Wise words from a communications Olympian

BrockDoyleAfter attending the season’s launch earlier in the month, last week I took another trip to the salubrious surroundings of St David’s Hotel in Cardiff Bay for a Cardiff Business Club event.

Kicking off the season was Jackie Brock-Doyle OBE, CEO of Good Relations Group. When you’re credited with bringing the Olympics to London and having a large say in overseeing communications for the whole thing, as well as for the Paralympics, Commonwealth and Invictus Games: that deserves respect.

Ok, she may not have actually been an Olympian. But in working presumably very closely with Sebastian Coe to bring the Games to London, she might as well have been. If we can call ‘Eddie The Eagle Edwards’ an Olympian, I’m fairly sure we can call Jackie Brock-Doyle one too.

The promotional blurb went as follows:

Jackie has worked in the communication and marketing field for over 25 years and is regarded as one of the world’s leading communication strategists.

She directed the communication strategy and implementation for the world acclaimed London 2012 Olympic and Paralympic Games for 7 years after leading the successful bid’s international and domestic PR and Media campaign from 2003 to 2006.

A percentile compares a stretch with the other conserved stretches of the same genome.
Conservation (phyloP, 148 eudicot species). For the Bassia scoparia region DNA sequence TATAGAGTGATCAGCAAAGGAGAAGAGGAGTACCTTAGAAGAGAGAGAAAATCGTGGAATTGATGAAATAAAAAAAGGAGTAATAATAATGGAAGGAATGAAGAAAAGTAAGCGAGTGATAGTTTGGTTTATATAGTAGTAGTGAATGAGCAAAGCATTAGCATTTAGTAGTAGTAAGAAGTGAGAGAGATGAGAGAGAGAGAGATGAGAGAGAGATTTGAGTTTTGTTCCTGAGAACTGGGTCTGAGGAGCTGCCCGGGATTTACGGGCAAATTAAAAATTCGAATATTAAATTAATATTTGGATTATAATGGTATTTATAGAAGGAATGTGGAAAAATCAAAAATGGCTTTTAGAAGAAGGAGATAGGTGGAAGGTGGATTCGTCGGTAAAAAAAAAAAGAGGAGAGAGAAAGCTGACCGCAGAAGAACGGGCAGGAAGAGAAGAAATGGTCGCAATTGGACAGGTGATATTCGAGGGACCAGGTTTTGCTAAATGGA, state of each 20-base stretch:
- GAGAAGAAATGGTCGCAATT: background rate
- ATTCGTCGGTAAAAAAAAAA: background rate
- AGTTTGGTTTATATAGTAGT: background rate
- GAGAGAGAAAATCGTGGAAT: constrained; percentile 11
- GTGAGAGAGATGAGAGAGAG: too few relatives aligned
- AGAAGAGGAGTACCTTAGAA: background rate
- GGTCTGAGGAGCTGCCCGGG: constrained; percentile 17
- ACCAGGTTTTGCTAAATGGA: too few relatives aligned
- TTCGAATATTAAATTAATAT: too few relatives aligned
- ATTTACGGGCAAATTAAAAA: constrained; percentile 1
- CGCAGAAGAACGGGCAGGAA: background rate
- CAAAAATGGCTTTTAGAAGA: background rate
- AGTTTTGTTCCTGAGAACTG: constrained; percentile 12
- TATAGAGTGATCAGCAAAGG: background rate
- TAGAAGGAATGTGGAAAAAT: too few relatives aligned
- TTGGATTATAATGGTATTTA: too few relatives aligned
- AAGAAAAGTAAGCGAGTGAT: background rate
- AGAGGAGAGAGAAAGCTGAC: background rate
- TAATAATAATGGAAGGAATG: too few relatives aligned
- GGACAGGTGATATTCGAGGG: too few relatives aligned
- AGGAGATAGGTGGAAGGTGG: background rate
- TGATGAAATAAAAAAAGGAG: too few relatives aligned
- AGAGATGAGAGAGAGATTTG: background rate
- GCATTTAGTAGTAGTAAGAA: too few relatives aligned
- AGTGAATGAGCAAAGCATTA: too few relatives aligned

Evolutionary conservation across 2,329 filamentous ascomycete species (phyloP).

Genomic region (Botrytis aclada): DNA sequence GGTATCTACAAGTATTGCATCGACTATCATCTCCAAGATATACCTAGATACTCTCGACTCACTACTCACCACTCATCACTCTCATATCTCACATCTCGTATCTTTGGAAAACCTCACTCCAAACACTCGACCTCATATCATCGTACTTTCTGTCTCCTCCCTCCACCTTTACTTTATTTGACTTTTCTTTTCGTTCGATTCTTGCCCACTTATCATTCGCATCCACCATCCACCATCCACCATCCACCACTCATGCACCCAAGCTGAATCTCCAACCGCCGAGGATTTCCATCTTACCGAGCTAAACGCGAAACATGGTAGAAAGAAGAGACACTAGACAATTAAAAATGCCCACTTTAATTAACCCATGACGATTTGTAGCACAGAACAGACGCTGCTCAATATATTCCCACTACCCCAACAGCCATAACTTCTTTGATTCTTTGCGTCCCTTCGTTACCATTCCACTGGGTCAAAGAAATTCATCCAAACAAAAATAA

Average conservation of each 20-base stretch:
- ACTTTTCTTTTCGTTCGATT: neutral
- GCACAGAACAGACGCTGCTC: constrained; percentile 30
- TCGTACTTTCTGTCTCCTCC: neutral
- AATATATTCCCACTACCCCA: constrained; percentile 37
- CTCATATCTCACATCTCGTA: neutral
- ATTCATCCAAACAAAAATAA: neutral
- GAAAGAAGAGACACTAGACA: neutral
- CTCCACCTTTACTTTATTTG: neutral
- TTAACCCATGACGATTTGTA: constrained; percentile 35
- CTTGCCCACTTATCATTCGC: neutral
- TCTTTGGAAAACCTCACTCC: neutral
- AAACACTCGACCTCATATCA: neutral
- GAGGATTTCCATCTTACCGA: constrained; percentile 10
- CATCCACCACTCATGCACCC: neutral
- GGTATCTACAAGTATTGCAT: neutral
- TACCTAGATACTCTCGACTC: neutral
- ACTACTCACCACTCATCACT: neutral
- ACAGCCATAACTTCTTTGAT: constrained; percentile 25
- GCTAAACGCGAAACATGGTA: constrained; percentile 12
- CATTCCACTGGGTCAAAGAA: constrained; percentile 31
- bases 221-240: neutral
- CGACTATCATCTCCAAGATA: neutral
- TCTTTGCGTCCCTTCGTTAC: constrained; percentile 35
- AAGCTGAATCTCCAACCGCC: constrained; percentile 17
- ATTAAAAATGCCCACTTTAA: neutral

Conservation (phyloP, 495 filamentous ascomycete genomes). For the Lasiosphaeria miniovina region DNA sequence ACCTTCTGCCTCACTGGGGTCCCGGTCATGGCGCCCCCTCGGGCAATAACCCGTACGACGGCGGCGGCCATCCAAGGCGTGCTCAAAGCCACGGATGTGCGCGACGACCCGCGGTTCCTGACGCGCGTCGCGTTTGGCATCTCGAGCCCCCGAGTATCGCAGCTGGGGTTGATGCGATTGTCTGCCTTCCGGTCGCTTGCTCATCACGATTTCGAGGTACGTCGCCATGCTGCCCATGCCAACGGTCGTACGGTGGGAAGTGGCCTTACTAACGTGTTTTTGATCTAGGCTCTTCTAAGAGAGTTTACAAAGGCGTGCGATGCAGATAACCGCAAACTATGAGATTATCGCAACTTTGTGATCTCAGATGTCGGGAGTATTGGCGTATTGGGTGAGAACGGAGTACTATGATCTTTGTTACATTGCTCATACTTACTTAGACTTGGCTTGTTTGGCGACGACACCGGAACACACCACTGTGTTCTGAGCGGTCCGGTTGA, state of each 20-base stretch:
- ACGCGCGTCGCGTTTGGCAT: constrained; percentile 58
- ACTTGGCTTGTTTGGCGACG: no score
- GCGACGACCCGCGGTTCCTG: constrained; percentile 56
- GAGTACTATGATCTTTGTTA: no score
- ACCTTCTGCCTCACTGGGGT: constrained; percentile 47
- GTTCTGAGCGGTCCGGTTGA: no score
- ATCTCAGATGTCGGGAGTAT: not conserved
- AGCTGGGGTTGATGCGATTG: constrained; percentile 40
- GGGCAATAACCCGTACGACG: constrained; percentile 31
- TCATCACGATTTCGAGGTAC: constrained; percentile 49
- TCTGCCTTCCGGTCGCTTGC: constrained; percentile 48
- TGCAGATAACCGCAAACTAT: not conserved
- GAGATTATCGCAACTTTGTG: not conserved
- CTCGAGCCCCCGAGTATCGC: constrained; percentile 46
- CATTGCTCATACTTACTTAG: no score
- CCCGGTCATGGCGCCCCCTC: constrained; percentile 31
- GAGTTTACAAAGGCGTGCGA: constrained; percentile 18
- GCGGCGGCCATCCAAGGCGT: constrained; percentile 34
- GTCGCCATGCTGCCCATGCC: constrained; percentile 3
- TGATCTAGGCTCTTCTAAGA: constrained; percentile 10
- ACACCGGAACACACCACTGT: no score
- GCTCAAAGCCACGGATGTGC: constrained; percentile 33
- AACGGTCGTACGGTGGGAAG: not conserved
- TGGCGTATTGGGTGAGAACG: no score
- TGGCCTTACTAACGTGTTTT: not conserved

Jackie has lived and worked in the UK, Australia and Singapore and has run campaigns across Europe, the USA, Asia Pacific, Australasia, Africa and the Middle East.

She has designed and directed marketing, communication, media and sponsorship programmes for some of the world’s biggest brands and events, including Visa International, the Sydney 2000 Olympic Games, Cadbury, the 2002 Manchester Commonwealth Games, Coca Cola, Samsung, the London 2012 Olympic Games and Paralympic Games and the Glasgow 2014 Commonwealth Games.

Not a shabby CV. So, what did she have to say?

Authenticity. This word was my key ‘take-away’ and probably the word she probably used more than any other, in a wide-ranging but tightly scripted talk so engaging I even forgave use of the word ‘utlising’. Although it didn’t necessarily resonate with my own communications experience, Brock-Doyle extolled the virtues of authenticity at every turn.

A few other initial points I noted.
– If experiences and action lose authenticity, you lose the public.
– Your customers and public have to see and understand what ‘great’ looks like and what you stand for.
– There has to be a deep understanding of vision and what you want to deliver.
– The one thing everyone bought into around 2012 was the vision to unite.

On strong vision

London 2012 undeniably created a 'good feeling' buzz far and wide.

London 2012 undeniably created a ‘good feeling’ buzz far and wide.

Jackie Brock-Doyle spoke memorably of how strong vision inspires people and makes people get up in the morning, citing John F Kennedy’s 1961 NASA mission. That goal there was to successfully land on the moon and return astronauts safely to earth safely: a clear and honest ambition.

A comparison was drawn between a NASA Janitor and her much celebrated 2012 games-makers. The Janitor said his part in landing men on the moon was showing astronauts they were cared for in providing a clean toilet. As with the games-makers, whose job it was to show all spectators that they were cared for. Everyone needed to understand the journey.